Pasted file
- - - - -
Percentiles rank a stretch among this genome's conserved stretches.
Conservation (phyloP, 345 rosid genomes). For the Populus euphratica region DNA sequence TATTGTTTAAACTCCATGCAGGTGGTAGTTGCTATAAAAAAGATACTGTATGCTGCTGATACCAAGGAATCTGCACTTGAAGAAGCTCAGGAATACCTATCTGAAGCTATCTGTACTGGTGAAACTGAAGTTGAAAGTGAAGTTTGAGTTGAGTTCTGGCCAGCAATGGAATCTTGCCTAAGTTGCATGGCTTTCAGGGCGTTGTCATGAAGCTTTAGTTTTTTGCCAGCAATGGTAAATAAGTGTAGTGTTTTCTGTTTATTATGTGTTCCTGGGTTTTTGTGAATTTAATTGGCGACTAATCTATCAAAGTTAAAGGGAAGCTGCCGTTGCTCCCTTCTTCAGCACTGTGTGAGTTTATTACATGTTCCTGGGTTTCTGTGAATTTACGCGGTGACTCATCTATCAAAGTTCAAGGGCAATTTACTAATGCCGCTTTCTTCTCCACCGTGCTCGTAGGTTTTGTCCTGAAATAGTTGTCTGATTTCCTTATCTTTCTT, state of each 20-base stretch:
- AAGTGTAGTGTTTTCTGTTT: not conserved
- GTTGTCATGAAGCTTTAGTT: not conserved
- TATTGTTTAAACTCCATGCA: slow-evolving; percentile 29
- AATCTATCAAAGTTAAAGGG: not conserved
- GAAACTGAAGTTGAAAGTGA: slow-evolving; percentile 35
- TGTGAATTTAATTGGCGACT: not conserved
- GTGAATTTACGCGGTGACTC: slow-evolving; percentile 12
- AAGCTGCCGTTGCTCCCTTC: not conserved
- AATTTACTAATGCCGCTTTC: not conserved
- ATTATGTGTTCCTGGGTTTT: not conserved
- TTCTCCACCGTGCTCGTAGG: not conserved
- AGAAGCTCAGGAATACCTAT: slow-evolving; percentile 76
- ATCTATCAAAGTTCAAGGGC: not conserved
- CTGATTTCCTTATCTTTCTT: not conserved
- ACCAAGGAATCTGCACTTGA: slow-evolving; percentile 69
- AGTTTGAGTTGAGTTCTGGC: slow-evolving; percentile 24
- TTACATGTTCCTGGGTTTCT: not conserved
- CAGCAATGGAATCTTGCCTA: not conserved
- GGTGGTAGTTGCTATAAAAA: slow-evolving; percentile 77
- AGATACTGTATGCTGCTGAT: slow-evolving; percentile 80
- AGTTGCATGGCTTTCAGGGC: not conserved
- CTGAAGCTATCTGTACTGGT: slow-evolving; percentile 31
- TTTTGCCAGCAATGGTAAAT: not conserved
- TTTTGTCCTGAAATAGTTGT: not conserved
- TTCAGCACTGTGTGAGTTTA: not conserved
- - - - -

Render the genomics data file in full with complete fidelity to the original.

Percentiles rank a stretch among this genome's conserved stretches.
Conservation (phyloP, 345 rosid genomes). For the Populus euphratica region DNA sequence TATTGTTTAAACTCCATGCAGGTGGTAGTTGCTATAAAAAAGATACTGTATGCTGCTGATACCAAGGAATCTGCACTTGAAGAAGCTCAGGAATACCTATCTGAAGCTATCTGTACTGGTGAAACTGAAGTTGAAAGTGAAGTTTGAGTTGAGTTCTGGCCAGCAATGGAATCTTGCCTAAGTTGCATGGCTTTCAGGGCGTTGTCATGAAGCTTTAGTTTTTTGCCAGCAATGGTAAATAAGTGTAGTGTTTTCTGTTTATTATGTGTTCCTGGGTTTTTGTGAATTTAATTGGCGACTAATCTATCAAAGTTAAAGGGAAGCTGCCGTTGCTCCCTTCTTCAGCACTGTGTGAGTTTATTACATGTTCCTGGGTTTCTGTGAATTTACGCGGTGACTCATCTATCAAAGTTCAAGGGCAATTTACTAATGCCGCTTTCTTCTCCACCGTGCTCGTAGGTTTTGTCCTGAAATAGTTGTCTGATTTCCTTATCTTTCTT, state of each 20-base stretch:
- AAGTGTAGTGTTTTCTGTTT: not conserved
- GTTGTCATGAAGCTTTAGTT: not conserved
- TATTGTTTAAACTCCATGCA: slow-evolving; percentile 29
- AATCTATCAAAGTTAAAGGG: not conserved
- GAAACTGAAGTTGAAAGTGA: slow-evolving; percentile 35
- TGTGAATTTAATTGGCGACT: not conserved
- GTGAATTTACGCGGTGACTC: slow-evolving; percentile 12
- AAGCTGCCGTTGCTCCCTTC: not conserved
- AATTTACTAATGCCGCTTTC: not conserved
- ATTATGTGTTCCTGGGTTTT: not conserved
- TTCTCCACCGTGCTCGTAGG: not conserved
- AGAAGCTCAGGAATACCTAT: slow-evolving; percentile 76
- ATCTATCAAAGTTCAAGGGC: not conserved
- CTGATTTCCTTATCTTTCTT: not conserved
- ACCAAGGAATCTGCACTTGA: slow-evolving; percentile 69
- AGTTTGAGTTGAGTTCTGGC: slow-evolving; percentile 24
- TTACATGTTCCTGGGTTTCT: not conserved
- CAGCAATGGAATCTTGCCTA: not conserved
- GGTGGTAGTTGCTATAAAAA: slow-evolving; percentile 77
- AGATACTGTATGCTGCTGAT: slow-evolving; percentile 80
- AGTTGCATGGCTTTCAGGGC: not conserved
- CTGAAGCTATCTGTACTGGT: slow-evolving; percentile 31
- TTTTGCCAGCAATGGTAAAT: not conserved
- TTTTGTCCTGAAATAGTTGT: not conserved
- TTCAGCACTGTGTGAGTTTA: not conserved